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Paradoxical sleep is when your horse lies down on the ground and allows the cycle of sleep in all its stages to occur. Because of their evolutionary history where your horse would have been a migratory species, equine sleep patterns were influenced by environment and physical factors. With packs of wolves or other predators roaming about, your horse had to be careful when they slept to avoid being dinner for the predator.
Horses can usually go for several days without paradoxical (deep) sleep but when your horse goes past the several days, sleep deprivation sets in.
If your horse is showing signs of sleep deprivation, you may need an equine specialist to diagnose this condition. The diagnosis relies on physical examination, observation of your horse’s behavior, and blood work in order to rule out a physical cause that may be inhibiting your horse from lying down comfortably. Additionally, if the veterinarian feels it is required, he may suggest an MRI or neurological work-up.
You can do much to help your horse to feel safe and comfortable to allow him to relax and lie down to get the sleep he needs and evaluate whether the changes have helped him. Some questions you can ask yourself as an owner are as follows. Has your horse’s environment changed? Perhaps a new horse has been added to the paddock who is very aggressive. Have you seen your horse lie down and roll lately? if the answer is yes, then it is not a physical problem stopping him from lying down. And finally, is your horse’s environment calm and peaceful, or has he been moved to a pasture near a motorway or housing development? These things can unsettle your horse, preventing them from allowing themselves to rest fully; they are constantly on the alert. Change these things and your horse may be able to relax and get a good sleep.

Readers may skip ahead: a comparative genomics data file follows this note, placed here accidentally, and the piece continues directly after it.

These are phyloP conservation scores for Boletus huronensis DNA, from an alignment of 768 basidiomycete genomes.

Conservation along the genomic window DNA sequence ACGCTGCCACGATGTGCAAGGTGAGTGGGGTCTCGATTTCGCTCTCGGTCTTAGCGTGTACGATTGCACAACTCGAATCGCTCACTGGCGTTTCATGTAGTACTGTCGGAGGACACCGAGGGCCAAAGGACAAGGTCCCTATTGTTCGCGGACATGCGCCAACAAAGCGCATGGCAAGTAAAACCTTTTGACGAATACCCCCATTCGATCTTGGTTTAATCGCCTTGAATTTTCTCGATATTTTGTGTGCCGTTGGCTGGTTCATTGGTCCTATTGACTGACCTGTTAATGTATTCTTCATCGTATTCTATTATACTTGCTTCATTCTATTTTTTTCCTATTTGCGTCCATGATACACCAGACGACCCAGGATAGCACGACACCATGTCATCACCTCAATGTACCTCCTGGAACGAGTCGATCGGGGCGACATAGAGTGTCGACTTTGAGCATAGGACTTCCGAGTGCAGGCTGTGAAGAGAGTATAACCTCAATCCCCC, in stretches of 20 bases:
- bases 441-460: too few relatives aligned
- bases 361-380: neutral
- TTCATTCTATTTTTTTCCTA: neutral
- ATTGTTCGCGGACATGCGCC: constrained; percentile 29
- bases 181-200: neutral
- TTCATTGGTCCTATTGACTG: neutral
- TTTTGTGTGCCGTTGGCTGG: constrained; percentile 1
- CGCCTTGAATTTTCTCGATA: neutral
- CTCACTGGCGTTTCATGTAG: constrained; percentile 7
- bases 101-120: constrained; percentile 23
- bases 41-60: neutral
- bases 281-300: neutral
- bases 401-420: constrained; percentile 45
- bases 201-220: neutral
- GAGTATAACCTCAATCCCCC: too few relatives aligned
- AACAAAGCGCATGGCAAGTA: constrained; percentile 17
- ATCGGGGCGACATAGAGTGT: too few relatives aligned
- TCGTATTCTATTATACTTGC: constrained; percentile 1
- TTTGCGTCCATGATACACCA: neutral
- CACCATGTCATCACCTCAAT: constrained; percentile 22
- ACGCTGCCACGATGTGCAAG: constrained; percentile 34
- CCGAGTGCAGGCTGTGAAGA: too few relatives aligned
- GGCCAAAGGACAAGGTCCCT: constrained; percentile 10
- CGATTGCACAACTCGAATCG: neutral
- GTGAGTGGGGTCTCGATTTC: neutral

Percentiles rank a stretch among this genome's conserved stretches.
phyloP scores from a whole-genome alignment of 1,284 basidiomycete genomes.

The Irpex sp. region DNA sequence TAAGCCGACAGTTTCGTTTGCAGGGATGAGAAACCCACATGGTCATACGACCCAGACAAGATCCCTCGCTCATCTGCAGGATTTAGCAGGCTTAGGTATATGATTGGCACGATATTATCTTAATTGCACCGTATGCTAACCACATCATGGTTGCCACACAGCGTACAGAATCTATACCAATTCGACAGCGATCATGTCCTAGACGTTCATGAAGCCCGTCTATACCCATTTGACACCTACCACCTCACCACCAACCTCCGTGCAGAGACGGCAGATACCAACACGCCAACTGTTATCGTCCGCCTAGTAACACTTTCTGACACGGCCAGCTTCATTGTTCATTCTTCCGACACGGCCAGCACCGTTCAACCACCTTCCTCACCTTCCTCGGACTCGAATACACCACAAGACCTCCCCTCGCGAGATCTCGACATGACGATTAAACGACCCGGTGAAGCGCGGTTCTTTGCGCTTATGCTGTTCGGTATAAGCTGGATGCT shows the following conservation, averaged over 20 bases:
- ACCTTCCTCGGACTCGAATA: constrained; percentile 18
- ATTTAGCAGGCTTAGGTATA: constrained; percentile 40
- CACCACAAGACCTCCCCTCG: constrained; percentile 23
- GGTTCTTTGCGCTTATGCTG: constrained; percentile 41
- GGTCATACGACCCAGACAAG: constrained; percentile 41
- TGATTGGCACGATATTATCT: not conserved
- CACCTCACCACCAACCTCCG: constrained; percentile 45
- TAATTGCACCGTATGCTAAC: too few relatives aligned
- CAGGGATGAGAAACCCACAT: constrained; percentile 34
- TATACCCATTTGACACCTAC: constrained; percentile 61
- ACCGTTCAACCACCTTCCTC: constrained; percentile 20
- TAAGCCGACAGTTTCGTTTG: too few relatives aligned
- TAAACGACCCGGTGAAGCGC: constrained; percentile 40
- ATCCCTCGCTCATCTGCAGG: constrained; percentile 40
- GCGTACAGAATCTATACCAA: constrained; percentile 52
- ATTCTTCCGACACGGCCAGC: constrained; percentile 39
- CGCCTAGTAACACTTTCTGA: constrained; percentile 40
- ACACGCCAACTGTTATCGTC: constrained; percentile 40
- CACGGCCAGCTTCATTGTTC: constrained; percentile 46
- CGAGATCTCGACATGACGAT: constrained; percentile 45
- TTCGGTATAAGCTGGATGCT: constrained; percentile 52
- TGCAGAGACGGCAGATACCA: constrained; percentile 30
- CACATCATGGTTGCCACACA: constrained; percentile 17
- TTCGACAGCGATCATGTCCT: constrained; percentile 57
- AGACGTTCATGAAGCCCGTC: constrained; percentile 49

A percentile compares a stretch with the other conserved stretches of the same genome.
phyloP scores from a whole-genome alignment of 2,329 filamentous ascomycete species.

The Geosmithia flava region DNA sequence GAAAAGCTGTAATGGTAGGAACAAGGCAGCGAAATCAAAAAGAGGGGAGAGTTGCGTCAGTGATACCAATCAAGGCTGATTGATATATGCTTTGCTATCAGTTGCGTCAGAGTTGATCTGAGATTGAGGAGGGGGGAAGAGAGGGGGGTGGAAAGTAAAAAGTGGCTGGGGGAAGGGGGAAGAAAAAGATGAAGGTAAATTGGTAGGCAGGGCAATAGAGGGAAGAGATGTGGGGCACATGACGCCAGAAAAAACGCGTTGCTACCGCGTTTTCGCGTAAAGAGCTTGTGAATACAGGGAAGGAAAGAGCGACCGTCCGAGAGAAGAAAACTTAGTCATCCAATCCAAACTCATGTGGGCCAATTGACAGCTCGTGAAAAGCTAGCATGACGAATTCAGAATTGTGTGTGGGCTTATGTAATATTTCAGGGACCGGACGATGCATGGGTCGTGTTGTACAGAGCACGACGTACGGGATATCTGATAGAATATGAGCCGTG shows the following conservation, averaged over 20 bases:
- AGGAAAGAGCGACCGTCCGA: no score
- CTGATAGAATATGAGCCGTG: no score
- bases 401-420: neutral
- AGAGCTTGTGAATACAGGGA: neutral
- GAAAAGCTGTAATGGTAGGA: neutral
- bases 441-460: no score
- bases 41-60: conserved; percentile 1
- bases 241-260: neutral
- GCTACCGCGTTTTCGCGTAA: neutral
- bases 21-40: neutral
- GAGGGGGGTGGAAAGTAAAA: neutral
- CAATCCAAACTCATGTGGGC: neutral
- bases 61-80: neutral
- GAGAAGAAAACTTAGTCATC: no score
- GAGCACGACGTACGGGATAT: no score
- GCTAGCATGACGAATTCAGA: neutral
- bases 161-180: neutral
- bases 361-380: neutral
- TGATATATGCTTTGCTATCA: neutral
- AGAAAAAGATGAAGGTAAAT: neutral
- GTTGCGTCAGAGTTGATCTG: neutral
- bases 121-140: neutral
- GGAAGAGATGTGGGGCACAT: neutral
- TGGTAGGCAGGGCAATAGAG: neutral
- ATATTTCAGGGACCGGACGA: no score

Many horses need a strong dominant mare in the herd in order to feel comfortable enough to relax and sleep. Mares are the sentinels who watch over the other horses allowing others to rest. If your horse is all alone he may feel vulnerable and spend most of his time on guard. Observation is the best key to understanding your horse; if he is alone he may need another horse to feel comfortable. If it is obvious that your horse can lay down and get up again after rolling, then something other than pain or physical condition is stopping him from lying down to get his deep sleep. Watching to see how your horse reacts to a new environment or a noisy neighbourhood will allow you to find the cause of his discomfort. Perhaps moving to a quiet pasture at night will overcome the noise situation. Although horses can go longer than their human friends without decent sleep, it will catch up with them eventually.
Sleep deprivation can be caused by a medical issue and once the problem has been diagnosed and treated accordingly your horse should again be able to lie down comfortably and obtain the sleep he needs. If your veterinarian does not find a physical cause, then together, you and the veterinary specialist can make observations about the environment in which your horse spends his days and nights and put forth the necessary changes.
Usually once you have established what is upsetting your horse and you take measures to correct it, your horse will finally relax and give in to get some much-needed sleep. Recovery is usually quite quick, but you do need to work out what the cause is. Effective management strategies such as moving your horse away from a potentially aggressive horse, or moving them away from a noisy environment or barking dogs will help. If your horse is stabled, ensuring that they have room to lie down on good comfortable bedding will help. Sleep deprivation is usually caused by environmental insecurities so if you can find out what they are and fix that, it will help your friend. If all else fails and your horse is having real trouble relaxing, your veterinarian can return and give some assistance to relieve your horse from this condition.
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